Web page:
El Salvador has been featured in the headlines of numerous media outlets after becoming the first nation to make bitcoin a legal tender.
While many considered this a bold move, it is also a reasonable step for the Central American country's government. The state lacks its own national currency - before adopting BTC, USD was the only official means of payment.
The country's financial system is also not stand-alone so it constantly needs an influx of additional funds
For these reasons, El Salvador's government decided to make bitcoin a legal tender in a law that is expected to come into effect on 7 September.
The question now is: will El Salvador's case with bitcoin facilitate crypto adoption? In other terms, can we pay for coffee with BTC in the near future?
It is not so easy to buy coffee with BTC
At first glance, using bitcoin to pay for an everyday purchase like a cup of coffee may seem a simple but essential way to increase the adoption of cryptocurrencies. However, it is not so easy for a coffee shop to accept BTC for its products in practice.
To understand this it is essential to revisit the basics of bitcoin.
The cryptocurrency's network forms blocks in approximately 10 minutes, representing the minimum time to wait until a miner confirms someone's transaction. While confirmations take time, they are crucial to consider a transfer valid with a high level of confidence to avoid issues like double-spending.
For this reason, a simple integration of bitcoin where the coffee shop accepts BTC via its wallet without any payment processing services is not ideal for consumers as many cannot afford to wait 20-30 minutes (or even 10 minutes) for their transactions to get confirmed.
As an alternative, the coffee shop could decide to accept only highly scalable digital assets with rapid block times (or allow only Lightning Network transactions for bitcoin) to speed up the process.
However, while it solves the above issue, other problems still remain. For example, the coffee shop has to determine a fair exchange rate as well as find a method to optimise crypto-fiat conversions to manage the company's expenses.
Furthermore, accepting bitcoin instead of fiat may raise some red flags at the coffee shop's bank or payment provider when it discovers the new crypto activity (financial institutions are more prone to see the risks of digital assets than their potential opportunities).
As a result, allowing customers to pay for their flat whites with Bitcoin without any help from a third party comes with much more drawbacks than benefits for the business.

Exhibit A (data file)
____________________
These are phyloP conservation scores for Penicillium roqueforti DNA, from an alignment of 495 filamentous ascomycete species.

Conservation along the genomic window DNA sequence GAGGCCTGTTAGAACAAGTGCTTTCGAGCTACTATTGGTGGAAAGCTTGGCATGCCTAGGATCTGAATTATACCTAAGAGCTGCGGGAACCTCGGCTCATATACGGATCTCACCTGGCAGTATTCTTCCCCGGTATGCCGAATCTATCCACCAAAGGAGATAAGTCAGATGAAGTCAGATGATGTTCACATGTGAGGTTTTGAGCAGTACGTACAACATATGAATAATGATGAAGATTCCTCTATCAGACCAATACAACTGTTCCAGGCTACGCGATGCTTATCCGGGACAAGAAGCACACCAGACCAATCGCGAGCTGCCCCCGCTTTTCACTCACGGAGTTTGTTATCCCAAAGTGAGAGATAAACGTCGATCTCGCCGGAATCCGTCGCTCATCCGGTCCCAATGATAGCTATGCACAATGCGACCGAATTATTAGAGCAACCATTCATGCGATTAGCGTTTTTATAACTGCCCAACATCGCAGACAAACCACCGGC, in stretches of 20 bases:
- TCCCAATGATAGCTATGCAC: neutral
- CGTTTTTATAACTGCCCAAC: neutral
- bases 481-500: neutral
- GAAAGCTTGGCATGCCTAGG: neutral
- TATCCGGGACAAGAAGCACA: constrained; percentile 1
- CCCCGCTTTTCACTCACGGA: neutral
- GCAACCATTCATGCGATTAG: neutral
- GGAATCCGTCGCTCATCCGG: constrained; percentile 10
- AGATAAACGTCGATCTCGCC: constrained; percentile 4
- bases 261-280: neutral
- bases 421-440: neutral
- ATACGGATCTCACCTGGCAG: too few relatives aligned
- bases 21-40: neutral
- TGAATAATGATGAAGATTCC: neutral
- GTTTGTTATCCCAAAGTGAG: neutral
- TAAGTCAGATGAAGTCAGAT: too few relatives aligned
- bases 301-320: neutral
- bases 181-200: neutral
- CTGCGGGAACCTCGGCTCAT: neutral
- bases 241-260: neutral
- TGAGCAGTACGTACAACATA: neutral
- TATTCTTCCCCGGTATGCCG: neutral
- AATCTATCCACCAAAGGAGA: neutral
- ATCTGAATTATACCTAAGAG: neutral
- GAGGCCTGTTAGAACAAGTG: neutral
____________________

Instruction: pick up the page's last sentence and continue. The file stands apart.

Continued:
On the other hand, partnering with a service provider that already has a working infrastructure to process crypto payments for merchants allows the coffee shop to accept bitcoin without facing any of the issues mentioned earlier. PayPal, for example, already made this possible in the United States.
However, this means that merchants cannot yet manage crypto payments efficiently without the participation of traditional money and financial providers.
Bitcoin's future: Will it become an everyday payment method or a cog in the traditional financial system's machine?
As illustrated with the coffee shop's example, merchants currently need a third-party financial solution to accept bitcoin for their products without putting their businesses in danger or dedicating much of their resources to make their own systems work.
However, this could change in the future. Although bitcoin was created over 12 years ago, the cryptocurrency industry is still in an early stage.
For that reason, the technology powering digital asset networks has great room to grow. And, in the next few years, there is a good chance someone will develop the crucial solution merchants need to accept BTC payments efficiently without traditional service providers.
Although, as most people are not ready yet to buy their coffee with bitcoin, consumer behaviour has to change drastically to achieve this.
And, until we see a significant shift around this area, businesses will have to rely on traditional financial providers to adopt cryptocurrency payments for their products and services.
That said, crypto adoption could speed up significantly if more nations follow El Salvador's footsteps (presuming that the Central American country's bitcoin experiment will be successful).
Konstantin Anissimov is executive director at CEX.IO